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        Black Lives Matter: Evidence that Police-Caused Deaths Predict Protest Activity
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Abstract

Since 2013, protests opposing police violence against Black people have occurred across a number of American cities under the banner of “Black Lives Matter.” We develop a new dataset of Black Lives Matter protests that took place in 2014–2015 and explore the contexts in which they emerged. We find that Black Lives Matter protests are more likely to occur in localities where more Black people have previously been killed by police. We discuss the implications of our findings in light of the literature on the development of social movements and recent scholarship on the carceral state’s impact on political engagement.

While the movement is now closely associated with opposition to police brutality, the phrase “Black Lives Matter”1 originated in response to the July 2013 acquittal of a civilian, George Zimmerman, in the shooting death of the unarmed teenager, Trayvon Martin. Over the following months and years, Black Lives Matter activists played a central role in organizing protests that drew attention to deaths of Black2 people at the hands of police, to the broader issue of police violence and over-policing, and to other persistent racial disparities in economic, social and political power.3 Groups associated with Black Lives Matter have advocated for a wide variety of policy changes—including body cameras, independent special prosecutors, and greater transparency in policing4—and have proven to be a salient political force, drawing enormous attention from all sides of the political spectrum at the local and national levels.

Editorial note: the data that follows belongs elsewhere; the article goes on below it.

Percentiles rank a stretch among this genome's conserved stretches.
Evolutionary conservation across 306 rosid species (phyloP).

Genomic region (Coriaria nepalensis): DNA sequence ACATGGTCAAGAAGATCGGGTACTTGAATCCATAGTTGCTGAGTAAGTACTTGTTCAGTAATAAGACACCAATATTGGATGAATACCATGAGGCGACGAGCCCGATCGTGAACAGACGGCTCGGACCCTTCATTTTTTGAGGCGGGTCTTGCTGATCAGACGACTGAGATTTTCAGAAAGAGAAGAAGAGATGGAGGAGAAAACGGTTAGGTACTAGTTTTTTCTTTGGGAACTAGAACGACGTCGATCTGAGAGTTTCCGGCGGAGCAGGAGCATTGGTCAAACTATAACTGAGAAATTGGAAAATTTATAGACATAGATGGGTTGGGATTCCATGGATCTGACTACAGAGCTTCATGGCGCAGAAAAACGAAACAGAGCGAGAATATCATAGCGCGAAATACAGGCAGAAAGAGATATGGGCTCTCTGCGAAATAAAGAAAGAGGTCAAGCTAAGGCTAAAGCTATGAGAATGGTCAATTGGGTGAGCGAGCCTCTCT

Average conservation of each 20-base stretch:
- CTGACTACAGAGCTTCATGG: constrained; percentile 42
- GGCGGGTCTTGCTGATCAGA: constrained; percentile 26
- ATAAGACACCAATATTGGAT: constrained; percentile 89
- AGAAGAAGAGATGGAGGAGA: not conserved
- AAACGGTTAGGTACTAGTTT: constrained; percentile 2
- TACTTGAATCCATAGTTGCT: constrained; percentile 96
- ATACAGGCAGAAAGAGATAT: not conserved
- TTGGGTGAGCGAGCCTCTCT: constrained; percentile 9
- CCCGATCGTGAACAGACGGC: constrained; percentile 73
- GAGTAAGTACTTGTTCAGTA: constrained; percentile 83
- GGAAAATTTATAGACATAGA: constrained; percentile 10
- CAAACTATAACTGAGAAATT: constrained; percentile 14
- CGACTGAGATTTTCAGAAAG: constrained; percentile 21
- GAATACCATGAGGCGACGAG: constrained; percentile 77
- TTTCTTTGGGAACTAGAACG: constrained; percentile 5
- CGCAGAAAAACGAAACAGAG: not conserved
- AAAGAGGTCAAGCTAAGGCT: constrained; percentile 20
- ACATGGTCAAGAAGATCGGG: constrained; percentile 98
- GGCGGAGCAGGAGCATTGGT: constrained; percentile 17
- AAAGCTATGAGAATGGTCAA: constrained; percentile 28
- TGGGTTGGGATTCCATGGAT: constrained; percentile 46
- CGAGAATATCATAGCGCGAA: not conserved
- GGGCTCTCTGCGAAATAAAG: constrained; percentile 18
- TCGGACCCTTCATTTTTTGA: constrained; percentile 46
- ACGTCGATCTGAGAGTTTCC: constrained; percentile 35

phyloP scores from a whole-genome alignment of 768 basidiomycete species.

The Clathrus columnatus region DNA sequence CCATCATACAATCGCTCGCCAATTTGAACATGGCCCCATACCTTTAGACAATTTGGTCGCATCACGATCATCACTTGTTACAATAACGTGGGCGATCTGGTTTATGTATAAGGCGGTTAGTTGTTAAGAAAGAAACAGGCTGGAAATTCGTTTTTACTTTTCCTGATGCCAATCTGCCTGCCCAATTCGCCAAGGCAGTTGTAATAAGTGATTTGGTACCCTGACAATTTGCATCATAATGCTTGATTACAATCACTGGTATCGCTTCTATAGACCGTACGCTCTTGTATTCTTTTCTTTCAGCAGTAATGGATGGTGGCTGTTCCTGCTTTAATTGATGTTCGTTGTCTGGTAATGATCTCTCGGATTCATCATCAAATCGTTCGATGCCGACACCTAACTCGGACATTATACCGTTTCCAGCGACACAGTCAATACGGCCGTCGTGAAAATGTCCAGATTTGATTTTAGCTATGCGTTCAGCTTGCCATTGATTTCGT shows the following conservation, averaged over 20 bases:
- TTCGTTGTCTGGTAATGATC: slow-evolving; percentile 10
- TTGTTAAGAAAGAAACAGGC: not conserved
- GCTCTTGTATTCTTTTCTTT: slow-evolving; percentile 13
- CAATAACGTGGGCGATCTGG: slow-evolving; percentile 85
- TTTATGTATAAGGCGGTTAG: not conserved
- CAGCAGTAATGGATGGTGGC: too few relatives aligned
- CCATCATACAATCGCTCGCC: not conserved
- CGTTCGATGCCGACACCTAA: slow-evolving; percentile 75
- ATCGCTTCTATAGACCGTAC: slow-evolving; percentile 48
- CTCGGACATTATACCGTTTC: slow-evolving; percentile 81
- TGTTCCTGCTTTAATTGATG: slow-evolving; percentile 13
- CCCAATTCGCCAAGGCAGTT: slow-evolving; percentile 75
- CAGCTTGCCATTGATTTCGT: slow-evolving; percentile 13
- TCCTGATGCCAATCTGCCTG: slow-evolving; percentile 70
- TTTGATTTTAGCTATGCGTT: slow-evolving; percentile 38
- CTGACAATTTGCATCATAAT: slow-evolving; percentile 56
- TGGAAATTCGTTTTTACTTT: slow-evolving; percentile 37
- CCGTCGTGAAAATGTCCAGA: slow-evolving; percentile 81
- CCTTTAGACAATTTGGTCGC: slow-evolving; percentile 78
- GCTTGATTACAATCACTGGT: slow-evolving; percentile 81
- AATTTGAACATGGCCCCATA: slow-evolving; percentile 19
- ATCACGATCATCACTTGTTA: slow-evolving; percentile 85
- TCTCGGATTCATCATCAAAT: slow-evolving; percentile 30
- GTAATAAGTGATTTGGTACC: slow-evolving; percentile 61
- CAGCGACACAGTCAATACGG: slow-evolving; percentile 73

By calling attention to police brutality against Black people, this new wave of activism has spurred scholars to highlight a failure in political science to fully explore the consequences of state repression in the United States.5 While recent studies have begun to examine the political consequences of the American carceral state, we have relatively little evidence on when and why these conditions generate protest activity such as that engaged in by Black Lives Matter (BLM) activists. Moreover, though scholars have done crucial work to situate the movement historically and philosophically,6 empirical research on the scope and impact of BLM has focused primarily on the online networks within and around the movement.7 We extend the early empirical literature on BLM by assessing the contexts in which physical-world protests occurred.

We combine a novel dataset of BLM protests in the United States with political and demographic data to assess where these protests emerged, with a particular focus on the extent to which police-caused deaths spatially predict protest activity. Our goals for this study are twofold. First, we offer new descriptive evidence on the geographic spread of these politically significant protests. From August 2014 to August 2015, at least 780 BLM protests occurred in 44 states and 223 localities; 14% of all U.S. cities with more than 30,000 inhabitants saw at least one BLM protest in this time period. Our BLM protest dataset is available as part of the replication materials for this paper, available in the supplemental materials, and we hope it will be a useful tool for future research.